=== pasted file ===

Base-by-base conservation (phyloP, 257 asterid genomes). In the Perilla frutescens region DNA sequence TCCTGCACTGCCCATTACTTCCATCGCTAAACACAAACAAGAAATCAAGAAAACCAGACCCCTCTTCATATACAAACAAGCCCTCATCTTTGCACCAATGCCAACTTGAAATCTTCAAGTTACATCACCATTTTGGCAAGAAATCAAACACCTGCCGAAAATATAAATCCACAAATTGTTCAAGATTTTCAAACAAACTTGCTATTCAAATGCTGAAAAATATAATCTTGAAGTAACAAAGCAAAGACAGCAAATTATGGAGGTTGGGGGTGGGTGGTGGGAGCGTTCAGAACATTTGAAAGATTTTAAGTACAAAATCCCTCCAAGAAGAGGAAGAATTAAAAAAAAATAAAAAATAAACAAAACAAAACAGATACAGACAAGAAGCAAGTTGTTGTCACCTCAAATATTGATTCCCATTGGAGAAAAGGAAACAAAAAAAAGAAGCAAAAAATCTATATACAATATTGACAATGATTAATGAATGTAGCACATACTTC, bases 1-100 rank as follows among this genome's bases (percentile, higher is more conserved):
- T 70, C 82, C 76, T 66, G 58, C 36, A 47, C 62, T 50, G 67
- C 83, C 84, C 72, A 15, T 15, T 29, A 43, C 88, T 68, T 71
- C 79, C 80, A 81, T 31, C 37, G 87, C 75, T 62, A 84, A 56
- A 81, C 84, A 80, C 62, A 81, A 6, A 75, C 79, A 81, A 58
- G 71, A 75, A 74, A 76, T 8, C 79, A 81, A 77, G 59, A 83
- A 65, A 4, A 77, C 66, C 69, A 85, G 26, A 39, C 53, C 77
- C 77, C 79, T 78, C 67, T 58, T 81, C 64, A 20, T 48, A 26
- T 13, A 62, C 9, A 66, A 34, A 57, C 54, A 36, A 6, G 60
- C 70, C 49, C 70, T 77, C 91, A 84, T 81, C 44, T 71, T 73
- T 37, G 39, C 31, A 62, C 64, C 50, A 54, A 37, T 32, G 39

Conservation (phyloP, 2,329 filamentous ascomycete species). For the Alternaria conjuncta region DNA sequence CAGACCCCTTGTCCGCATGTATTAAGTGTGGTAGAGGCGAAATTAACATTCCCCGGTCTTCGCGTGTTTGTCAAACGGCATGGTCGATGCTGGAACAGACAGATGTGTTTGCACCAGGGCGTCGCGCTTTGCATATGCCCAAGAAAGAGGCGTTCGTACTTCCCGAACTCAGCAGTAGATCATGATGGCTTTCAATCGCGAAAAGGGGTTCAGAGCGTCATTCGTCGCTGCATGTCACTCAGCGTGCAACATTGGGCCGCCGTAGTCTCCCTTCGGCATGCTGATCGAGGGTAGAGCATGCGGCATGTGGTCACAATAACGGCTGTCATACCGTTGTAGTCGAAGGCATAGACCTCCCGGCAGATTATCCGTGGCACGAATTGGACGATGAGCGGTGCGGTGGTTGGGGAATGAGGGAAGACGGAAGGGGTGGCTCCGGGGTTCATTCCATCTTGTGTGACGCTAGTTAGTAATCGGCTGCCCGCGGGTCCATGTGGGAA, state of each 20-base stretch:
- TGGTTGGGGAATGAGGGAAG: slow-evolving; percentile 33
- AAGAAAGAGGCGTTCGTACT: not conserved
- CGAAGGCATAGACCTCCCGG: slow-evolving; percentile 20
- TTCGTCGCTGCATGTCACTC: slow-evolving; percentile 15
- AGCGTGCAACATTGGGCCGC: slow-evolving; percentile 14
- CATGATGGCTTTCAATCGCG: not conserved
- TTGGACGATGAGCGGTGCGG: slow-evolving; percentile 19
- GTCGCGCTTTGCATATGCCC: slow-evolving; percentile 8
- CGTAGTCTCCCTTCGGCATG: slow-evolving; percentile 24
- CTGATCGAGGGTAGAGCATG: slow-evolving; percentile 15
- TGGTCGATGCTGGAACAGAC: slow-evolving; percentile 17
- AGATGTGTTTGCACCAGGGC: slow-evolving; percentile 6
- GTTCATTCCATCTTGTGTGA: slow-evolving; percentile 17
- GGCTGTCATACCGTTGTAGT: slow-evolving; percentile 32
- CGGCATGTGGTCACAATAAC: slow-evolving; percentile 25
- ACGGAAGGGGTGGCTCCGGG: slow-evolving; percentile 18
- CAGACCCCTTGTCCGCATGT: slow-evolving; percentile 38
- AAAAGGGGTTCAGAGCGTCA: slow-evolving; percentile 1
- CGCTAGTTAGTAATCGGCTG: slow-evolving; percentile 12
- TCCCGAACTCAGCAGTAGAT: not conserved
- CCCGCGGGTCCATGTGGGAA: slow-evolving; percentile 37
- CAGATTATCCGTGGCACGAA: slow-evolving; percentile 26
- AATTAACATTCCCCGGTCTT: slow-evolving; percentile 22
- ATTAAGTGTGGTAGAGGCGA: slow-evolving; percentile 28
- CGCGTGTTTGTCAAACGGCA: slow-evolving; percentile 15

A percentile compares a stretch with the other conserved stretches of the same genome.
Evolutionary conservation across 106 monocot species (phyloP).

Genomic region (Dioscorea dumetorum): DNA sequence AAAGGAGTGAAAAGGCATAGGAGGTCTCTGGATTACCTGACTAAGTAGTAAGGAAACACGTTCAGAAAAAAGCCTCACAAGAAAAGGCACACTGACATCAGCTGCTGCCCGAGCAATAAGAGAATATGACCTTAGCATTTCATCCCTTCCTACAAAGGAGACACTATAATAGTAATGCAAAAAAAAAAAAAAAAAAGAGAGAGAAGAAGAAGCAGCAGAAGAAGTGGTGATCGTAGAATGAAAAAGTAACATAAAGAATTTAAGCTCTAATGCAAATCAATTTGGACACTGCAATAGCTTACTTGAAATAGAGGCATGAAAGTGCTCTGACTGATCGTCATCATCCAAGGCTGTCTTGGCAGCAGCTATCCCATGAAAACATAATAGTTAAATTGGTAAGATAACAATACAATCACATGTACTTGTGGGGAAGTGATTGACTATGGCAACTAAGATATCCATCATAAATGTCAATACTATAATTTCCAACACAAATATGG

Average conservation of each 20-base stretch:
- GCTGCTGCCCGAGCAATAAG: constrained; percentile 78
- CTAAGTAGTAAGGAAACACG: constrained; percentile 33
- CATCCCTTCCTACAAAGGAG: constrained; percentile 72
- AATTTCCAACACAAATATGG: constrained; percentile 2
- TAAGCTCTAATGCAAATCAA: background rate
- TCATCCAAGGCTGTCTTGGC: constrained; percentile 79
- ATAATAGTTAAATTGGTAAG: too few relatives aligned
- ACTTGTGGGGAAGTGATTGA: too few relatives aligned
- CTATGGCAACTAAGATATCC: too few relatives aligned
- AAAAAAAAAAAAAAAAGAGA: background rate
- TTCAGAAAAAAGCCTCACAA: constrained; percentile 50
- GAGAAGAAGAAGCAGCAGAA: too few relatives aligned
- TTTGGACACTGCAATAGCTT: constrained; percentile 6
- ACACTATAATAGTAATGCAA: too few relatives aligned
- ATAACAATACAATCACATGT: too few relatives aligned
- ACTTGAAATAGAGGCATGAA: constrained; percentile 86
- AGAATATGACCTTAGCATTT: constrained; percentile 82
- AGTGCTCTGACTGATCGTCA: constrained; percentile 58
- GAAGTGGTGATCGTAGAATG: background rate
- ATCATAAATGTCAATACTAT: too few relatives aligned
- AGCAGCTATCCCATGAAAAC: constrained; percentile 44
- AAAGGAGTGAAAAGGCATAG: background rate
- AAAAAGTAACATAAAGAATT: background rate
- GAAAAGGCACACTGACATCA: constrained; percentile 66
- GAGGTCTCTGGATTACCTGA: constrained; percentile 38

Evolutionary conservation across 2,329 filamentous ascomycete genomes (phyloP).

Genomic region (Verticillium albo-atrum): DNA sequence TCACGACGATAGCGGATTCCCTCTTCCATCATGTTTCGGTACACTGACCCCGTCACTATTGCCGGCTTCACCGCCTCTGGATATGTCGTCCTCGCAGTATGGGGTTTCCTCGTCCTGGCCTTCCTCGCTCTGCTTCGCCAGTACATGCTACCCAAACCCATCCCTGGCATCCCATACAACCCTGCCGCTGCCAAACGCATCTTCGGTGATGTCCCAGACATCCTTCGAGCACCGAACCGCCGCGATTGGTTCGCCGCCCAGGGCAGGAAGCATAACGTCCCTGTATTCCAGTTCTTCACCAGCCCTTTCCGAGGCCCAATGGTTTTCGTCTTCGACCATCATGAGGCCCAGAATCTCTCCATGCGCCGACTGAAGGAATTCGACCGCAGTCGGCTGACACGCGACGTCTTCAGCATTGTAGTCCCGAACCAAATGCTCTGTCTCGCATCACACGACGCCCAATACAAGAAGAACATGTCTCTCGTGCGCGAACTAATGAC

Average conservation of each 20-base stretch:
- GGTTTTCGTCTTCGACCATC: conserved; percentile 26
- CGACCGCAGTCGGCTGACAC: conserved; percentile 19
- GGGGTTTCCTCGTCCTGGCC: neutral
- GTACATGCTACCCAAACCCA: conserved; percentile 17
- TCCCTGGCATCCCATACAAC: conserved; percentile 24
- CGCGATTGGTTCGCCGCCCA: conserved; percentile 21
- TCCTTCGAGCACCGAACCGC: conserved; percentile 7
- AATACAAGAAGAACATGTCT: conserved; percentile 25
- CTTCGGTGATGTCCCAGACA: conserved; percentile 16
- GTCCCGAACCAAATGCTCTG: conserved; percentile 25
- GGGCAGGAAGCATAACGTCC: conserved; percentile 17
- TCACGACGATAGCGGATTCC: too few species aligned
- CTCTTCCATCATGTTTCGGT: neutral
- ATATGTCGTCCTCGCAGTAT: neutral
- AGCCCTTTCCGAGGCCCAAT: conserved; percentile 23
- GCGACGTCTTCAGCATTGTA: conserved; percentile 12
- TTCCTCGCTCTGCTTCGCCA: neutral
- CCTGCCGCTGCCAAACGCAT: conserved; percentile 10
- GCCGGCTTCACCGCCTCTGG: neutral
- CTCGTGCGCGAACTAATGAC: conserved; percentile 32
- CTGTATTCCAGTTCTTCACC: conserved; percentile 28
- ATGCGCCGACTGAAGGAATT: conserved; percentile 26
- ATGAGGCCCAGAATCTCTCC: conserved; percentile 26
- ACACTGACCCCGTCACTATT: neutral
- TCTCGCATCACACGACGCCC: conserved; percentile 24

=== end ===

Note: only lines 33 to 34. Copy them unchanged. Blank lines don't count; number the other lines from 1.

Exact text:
- CCCGCGGGTCCATGTGGGAA: slow-evolving; percentile 37
- CAGATTATCCGTGGCACGAA: slow-evolving; percentile 26